The keto craze has led to growing use of MCT oil, with launches by Melrose; Cocolife (Luke Hines Keto Tonic); and Niulife with blends for Endurance and Clarity. There’s also greater awareness around the benefits of diverse good oils, such as those used in the new Melrose range, which features pumpkin seed, avocado, sweet almond, apricot kernel oils and grass-fed ghee delivered in a slick new rebrand.
Speed and Convenience
Modern lifestyles, shifting food preferences and a back-to-basics wholefood approach, combined with the demand for convenient ready-to-eat meals has led to a surge in meal kits and DIY ‘speed scratch’ options that also meet consumer desire for self-sufficiency and transparency, such as the Gluten Free Food Co.’s vegan Mac N Cheez, sauces, pizza base and bake mixes, some of which use green banana flour.
Transparency is the Must-Have Ingredient
Food scares, counterfeit food, and nervousness around genetically modified ingredients have all contributed to growing scepticism. Transparency is now an essential ingredient, particularly with the younger generation of shoppers.
Mandatory Country of Origin labelling came into effect in July for all manufacturers, processors and importers selling food at retail in Australia. The move gives greater certainty over the origin of food they buy, with labels required to show where food is grown, made, produced or packed.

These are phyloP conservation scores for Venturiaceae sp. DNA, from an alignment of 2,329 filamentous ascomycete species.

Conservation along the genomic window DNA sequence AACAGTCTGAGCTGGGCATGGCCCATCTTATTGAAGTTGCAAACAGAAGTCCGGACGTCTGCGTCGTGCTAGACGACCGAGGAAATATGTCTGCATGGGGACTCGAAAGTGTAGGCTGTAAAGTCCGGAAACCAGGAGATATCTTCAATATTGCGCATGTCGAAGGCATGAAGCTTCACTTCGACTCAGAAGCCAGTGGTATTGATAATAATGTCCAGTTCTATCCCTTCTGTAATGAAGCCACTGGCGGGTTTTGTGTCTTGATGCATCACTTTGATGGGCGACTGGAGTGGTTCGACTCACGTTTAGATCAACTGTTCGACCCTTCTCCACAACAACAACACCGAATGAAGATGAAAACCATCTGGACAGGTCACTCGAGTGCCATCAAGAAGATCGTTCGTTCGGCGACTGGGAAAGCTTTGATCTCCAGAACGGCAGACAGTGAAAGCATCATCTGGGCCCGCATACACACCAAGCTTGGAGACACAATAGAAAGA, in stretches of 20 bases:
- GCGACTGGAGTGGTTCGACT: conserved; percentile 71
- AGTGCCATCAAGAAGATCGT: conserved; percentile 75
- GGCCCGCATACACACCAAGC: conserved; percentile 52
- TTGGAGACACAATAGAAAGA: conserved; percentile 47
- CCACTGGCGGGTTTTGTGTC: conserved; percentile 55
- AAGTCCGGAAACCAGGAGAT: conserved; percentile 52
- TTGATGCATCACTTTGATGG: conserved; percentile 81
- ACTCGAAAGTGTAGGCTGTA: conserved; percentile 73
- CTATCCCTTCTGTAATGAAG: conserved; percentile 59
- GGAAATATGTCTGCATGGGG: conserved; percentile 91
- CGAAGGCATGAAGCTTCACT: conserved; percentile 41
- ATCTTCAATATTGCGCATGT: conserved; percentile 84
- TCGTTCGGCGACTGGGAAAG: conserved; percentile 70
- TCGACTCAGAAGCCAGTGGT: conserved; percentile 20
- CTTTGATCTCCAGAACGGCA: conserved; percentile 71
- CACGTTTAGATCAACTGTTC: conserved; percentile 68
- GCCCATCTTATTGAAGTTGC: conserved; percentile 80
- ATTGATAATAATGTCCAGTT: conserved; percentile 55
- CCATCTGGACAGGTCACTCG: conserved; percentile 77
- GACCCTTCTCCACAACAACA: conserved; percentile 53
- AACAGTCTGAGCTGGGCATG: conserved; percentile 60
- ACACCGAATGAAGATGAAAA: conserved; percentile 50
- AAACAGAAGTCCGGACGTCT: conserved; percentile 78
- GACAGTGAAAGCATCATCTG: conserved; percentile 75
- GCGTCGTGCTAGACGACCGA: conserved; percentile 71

Growing sentiments of environmental responsibility, ABC’s The War on Waste, and the banning of single use plastic bags has driven unprecedented demand for all things sustainable, reusable and recyclable. Australian fast-growing brand Ever Eco is popular for its stainless straws, containers, and products that support DIY and sustainability, as are Honey Bee Wraps that reduce consumer reliance on single use plastic food wraps and bags.
Functional treats, bone broth, grain-free, plant-based and paleo food options – say hello to the next generation of meal options emerging this year.
According to Euromonitor International consumers are seeking healthier options for their pets and they are prepared to pay more for products that meet their needs, which is driving product innovation and opportunities for boutique brands in a category largely dominated by major players.
Did you know about all these trends in natural and organic food and drink? This article is one in a series to wrap up the biggest trends in the natural and organic industry in 2018. Read other parts of this series on the beauty trends in the industry, and about the health trends of the year.
About the author
Lisa Crawford Jones is an award-winning journalist, editor of What’s New in Healthy Products and content manager to the Naturally Good Expo. She’s a health content specialist with two decades’ experience spanning senior positions in public health policy; media, communications and advertising; and both consumer and trade markets for healthy packaged goods.
About What’s New in Healthy Products
What’s New in Healthy Products delivers information on the latest product releases, consumer trends and insights in the Australian trade market for healthy packaged goods across food and drink, beauty and personal care, and natural health. For more articles like this, subscribe here.